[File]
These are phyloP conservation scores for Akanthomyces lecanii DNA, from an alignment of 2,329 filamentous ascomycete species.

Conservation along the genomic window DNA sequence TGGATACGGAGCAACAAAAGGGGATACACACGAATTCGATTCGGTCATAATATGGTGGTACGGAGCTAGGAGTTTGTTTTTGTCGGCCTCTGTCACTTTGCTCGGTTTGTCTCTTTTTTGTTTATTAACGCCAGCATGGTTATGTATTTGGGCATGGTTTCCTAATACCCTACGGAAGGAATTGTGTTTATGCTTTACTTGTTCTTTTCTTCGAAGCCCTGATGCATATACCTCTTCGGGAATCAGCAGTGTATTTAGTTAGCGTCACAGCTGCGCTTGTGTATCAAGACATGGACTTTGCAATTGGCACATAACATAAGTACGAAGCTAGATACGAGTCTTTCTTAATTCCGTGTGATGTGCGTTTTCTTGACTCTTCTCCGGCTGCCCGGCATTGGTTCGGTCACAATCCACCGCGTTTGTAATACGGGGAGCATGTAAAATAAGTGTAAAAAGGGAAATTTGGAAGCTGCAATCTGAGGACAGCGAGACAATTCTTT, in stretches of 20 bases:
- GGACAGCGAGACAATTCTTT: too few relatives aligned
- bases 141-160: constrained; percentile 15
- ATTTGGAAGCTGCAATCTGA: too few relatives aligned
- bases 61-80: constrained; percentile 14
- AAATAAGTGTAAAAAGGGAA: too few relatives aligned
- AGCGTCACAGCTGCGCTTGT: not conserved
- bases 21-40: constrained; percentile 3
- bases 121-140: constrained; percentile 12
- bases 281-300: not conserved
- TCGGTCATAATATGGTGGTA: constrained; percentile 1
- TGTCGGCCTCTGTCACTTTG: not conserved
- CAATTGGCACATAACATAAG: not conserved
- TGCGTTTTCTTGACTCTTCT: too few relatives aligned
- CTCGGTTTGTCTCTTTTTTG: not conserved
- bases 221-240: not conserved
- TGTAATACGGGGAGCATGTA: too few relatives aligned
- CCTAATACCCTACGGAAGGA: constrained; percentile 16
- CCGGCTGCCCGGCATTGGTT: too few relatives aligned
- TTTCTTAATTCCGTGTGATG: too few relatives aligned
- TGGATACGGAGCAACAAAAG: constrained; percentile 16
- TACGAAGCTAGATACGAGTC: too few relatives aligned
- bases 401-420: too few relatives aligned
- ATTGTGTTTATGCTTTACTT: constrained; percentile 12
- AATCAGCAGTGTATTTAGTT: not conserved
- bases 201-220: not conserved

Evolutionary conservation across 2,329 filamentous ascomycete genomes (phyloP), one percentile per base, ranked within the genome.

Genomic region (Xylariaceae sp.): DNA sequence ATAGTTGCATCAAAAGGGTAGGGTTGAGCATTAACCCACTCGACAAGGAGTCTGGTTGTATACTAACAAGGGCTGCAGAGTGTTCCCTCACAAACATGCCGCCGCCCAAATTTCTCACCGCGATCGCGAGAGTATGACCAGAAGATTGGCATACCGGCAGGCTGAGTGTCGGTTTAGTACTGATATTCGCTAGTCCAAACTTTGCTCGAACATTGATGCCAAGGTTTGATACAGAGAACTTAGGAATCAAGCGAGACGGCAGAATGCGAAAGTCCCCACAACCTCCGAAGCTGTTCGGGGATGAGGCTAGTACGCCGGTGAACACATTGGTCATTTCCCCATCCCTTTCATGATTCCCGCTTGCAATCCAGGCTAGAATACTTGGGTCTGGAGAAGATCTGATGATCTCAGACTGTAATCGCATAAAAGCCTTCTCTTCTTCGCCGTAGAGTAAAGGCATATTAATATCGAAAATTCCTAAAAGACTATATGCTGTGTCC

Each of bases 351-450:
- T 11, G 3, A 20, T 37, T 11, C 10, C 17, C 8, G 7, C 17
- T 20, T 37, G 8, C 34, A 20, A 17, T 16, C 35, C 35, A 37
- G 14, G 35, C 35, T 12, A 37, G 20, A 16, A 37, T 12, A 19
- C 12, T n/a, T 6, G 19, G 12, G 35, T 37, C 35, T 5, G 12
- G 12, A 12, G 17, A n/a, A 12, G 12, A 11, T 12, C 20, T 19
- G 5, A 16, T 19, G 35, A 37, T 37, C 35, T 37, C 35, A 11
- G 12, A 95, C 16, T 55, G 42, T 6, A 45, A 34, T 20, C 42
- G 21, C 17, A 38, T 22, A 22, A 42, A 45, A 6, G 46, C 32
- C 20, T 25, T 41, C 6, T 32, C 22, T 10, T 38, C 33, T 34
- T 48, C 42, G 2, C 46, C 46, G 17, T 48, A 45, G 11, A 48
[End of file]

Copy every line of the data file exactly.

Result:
These are phyloP conservation scores for Akanthomyces lecanii DNA, from an alignment of 2,329 filamentous ascomycete species.

Conservation along the genomic window DNA sequence TGGATACGGAGCAACAAAAGGGGATACACACGAATTCGATTCGGTCATAATATGGTGGTACGGAGCTAGGAGTTTGTTTTTGTCGGCCTCTGTCACTTTGCTCGGTTTGTCTCTTTTTTGTTTATTAACGCCAGCATGGTTATGTATTTGGGCATGGTTTCCTAATACCCTACGGAAGGAATTGTGTTTATGCTTTACTTGTTCTTTTCTTCGAAGCCCTGATGCATATACCTCTTCGGGAATCAGCAGTGTATTTAGTTAGCGTCACAGCTGCGCTTGTGTATCAAGACATGGACTTTGCAATTGGCACATAACATAAGTACGAAGCTAGATACGAGTCTTTCTTAATTCCGTGTGATGTGCGTTTTCTTGACTCTTCTCCGGCTGCCCGGCATTGGTTCGGTCACAATCCACCGCGTTTGTAATACGGGGAGCATGTAAAATAAGTGTAAAAAGGGAAATTTGGAAGCTGCAATCTGAGGACAGCGAGACAATTCTTT, in stretches of 20 bases:
- GGACAGCGAGACAATTCTTT: too few relatives aligned
- bases 141-160: constrained; percentile 15
- ATTTGGAAGCTGCAATCTGA: too few relatives aligned
- bases 61-80: constrained; percentile 14
- AAATAAGTGTAAAAAGGGAA: too few relatives aligned
- AGCGTCACAGCTGCGCTTGT: not conserved
- bases 21-40: constrained; percentile 3
- bases 121-140: constrained; percentile 12
- bases 281-300: not conserved
- TCGGTCATAATATGGTGGTA: constrained; percentile 1
- TGTCGGCCTCTGTCACTTTG: not conserved
- CAATTGGCACATAACATAAG: not conserved
- TGCGTTTTCTTGACTCTTCT: too few relatives aligned
- CTCGGTTTGTCTCTTTTTTG: not conserved
- bases 221-240: not conserved
- TGTAATACGGGGAGCATGTA: too few relatives aligned
- CCTAATACCCTACGGAAGGA: constrained; percentile 16
- CCGGCTGCCCGGCATTGGTT: too few relatives aligned
- TTTCTTAATTCCGTGTGATG: too few relatives aligned
- TGGATACGGAGCAACAAAAG: constrained; percentile 16
- TACGAAGCTAGATACGAGTC: too few relatives aligned
- bases 401-420: too few relatives aligned
- ATTGTGTTTATGCTTTACTT: constrained; percentile 12
- AATCAGCAGTGTATTTAGTT: not conserved
- bases 201-220: not conserved

Evolutionary conservation across 2,329 filamentous ascomycete genomes (phyloP), one percentile per base, ranked within the genome.

Genomic region (Xylariaceae sp.): DNA sequence ATAGTTGCATCAAAAGGGTAGGGTTGAGCATTAACCCACTCGACAAGGAGTCTGGTTGTATACTAACAAGGGCTGCAGAGTGTTCCCTCACAAACATGCCGCCGCCCAAATTTCTCACCGCGATCGCGAGAGTATGACCAGAAGATTGGCATACCGGCAGGCTGAGTGTCGGTTTAGTACTGATATTCGCTAGTCCAAACTTTGCTCGAACATTGATGCCAAGGTTTGATACAGAGAACTTAGGAATCAAGCGAGACGGCAGAATGCGAAAGTCCCCACAACCTCCGAAGCTGTTCGGGGATGAGGCTAGTACGCCGGTGAACACATTGGTCATTTCCCCATCCCTTTCATGATTCCCGCTTGCAATCCAGGCTAGAATACTTGGGTCTGGAGAAGATCTGATGATCTCAGACTGTAATCGCATAAAAGCCTTCTCTTCTTCGCCGTAGAGTAAAGGCATATTAATATCGAAAATTCCTAAAAGACTATATGCTGTGTCC

Each of bases 351-450:
- T 11, G 3, A 20, T 37, T 11, C 10, C 17, C 8, G 7, C 17
- T 20, T 37, G 8, C 34, A 20, A 17, T 16, C 35, C 35, A 37
- G 14, G 35, C 35, T 12, A 37, G 20, A 16, A 37, T 12, A 19
- C 12, T n/a, T 6, G 19, G 12, G 35, T 37, C 35, T 5, G 12
- G 12, A 12, G 17, A n/a, A 12, G 12, A 11, T 12, C 20, T 19
- G 5, A 16, T 19, G 35, A 37, T 37, C 35, T 37, C 35, A 11
- G 12, A 95, C 16, T 55, G 42, T 6, A 45, A 34, T 20, C 42
- G 21, C 17, A 38, T 22, A 22, A 42, A 45, A 6, G 46, C 32
- C 20, T 25, T 41, C 6, T 32, C 22, T 10, T 38, C 33, T 34
- T 48, C 42, G 2, C 46, C 46, G 17, T 48, A 45, G 11, A 48